In essence, the Buddhist view is that suffering is caused by wishing for things to be other than they are. I found reference to this simple, penetrating piece of wisdom – prominently displayed in our kitchen – bracingly therapeutic, especially at times when self-pity threatened to take me over.
Life requires both chaos and order. With chaos alone, nothing could take form. Order by itself shuts down creativity and ultimately life itself. Chaos and order interpenetrate at every level from the most trivial to the most profound. Most of us who are at all computer-literate have at least once had the experience, early on, of pressing the wrong key or clicking the wrong box – sending our beautifully ordered and pleasing words which we haven’t backed up, into the void. And I know of hillwalkers who, slipping in the wrong place, fell to their deaths throwing loved ones’ lives into chaos in seconds.
How do we cope with this ?
Buddhism advises us to hold very lightly to order, knowing it can turn at a blink to chaos; and to walk into chaos, regarding it as ‘very good news’ in the challenging words of renowned teacher Chogyam Trungpa. Clinging to outdated structures whilst the storms of life are tearing down everything familiar, usually doesn’t work. ‘Leaning into the sharp points’, trying to face and learn from upheaval, is a more fruitful strategy. But its rewards may take time to become evident, and it can be very hard to find the trust that new order will eventually emerge.
At an ordinary day-to day level, the key to coping well with the ever-changing energy pattern of life is cultivating the ability to live in the present moment. “Carpe diem” as the Roman poet Horace famously said in his Odes : “seize the day”. Now is all we’re sure of. Let’s live it fully!
Looking at the bigger picture, it’s also wise to remember that the scientific materialism which has come to dominate our view of life is very recent – a shallow surface layer of a couple of hundred years or so. For many milennia, at every stage of cultural and religious evolution, human beings across the world have perceived the whole of life as sacred, saturated with meaning.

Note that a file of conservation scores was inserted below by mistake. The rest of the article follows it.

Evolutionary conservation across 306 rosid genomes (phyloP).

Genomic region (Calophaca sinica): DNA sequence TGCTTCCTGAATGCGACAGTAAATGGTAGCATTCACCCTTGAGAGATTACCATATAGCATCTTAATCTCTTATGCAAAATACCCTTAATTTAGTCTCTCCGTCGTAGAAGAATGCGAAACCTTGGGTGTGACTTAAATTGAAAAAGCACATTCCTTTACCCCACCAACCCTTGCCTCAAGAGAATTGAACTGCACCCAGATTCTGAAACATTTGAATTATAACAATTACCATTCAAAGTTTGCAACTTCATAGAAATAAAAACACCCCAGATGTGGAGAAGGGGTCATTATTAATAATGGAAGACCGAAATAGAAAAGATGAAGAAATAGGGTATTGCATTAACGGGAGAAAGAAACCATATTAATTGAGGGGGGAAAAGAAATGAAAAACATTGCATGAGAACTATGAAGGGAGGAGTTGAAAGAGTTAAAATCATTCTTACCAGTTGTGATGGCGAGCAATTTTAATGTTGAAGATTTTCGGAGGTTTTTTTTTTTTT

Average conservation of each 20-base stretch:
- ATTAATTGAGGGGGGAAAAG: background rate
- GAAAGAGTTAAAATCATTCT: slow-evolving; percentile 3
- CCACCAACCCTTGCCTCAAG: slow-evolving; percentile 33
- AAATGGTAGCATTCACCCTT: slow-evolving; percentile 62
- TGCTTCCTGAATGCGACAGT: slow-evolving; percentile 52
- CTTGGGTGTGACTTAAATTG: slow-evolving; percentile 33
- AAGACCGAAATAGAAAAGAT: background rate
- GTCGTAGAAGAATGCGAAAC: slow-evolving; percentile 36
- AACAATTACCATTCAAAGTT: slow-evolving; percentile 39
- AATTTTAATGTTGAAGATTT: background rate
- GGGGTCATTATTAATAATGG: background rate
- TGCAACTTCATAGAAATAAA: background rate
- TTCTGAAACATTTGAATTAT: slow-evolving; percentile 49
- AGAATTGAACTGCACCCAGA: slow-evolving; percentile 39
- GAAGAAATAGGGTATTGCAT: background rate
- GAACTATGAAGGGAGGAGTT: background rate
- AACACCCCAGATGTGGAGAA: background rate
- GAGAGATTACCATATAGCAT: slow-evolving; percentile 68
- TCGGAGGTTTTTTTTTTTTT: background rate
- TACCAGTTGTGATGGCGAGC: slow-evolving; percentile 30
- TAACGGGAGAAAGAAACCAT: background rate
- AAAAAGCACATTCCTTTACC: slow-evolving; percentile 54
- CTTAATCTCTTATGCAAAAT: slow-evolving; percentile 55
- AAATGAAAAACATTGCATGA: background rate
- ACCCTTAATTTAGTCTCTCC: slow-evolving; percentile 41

Our distant ancestors realised that humankind could not survive alone. In coping with the often brutal buffetings of life they needed one another, and connection with the divine spirit which vitiates all creatures. Communal social and religious rituals were a vital tool in affirming connection with a greater Order. Despite the unprecedented materialism and self-obsession of our age, which seems to be bringing humanity increased levels of disorder and unhappiness, as a species we remain ‘wired for God’.
It doesn’t matter whether Ultimate Reality is perceived as transcendental unity, Emptiness or the Void in Buddhist terminology, the quantum vacuum of contemporary cosmology, or God of the traditional theistic religions. There is now much research supporting the fact that the happiest individuals are those who believe that there is a greater Order which embraces everything known, unknown and unknowable, and who are part of a faith community with shared values centred on the Golden Rule : “do unto others as you would have others do unto you.”
The great psychologist Carl Jung observed that he had never treated a patient in mid life for whom their spiritual need was not part of the crisis….so here, in conclusion, is a prescription for happy ageing:
“ Hold lightly to order, embrace chaos, realise that suffering arises from the desire that things be different than they are, live in the moment, and find the God of your understanding to honour and serve in the company of fellow spirits.”
There, my jeans are dry now and the sun has come out. Time to seize the moment and go sit in the park ! ”
1200 words copyright Anne Whitaker 2008
Licensed under Creative Commons – for conditions see Home Page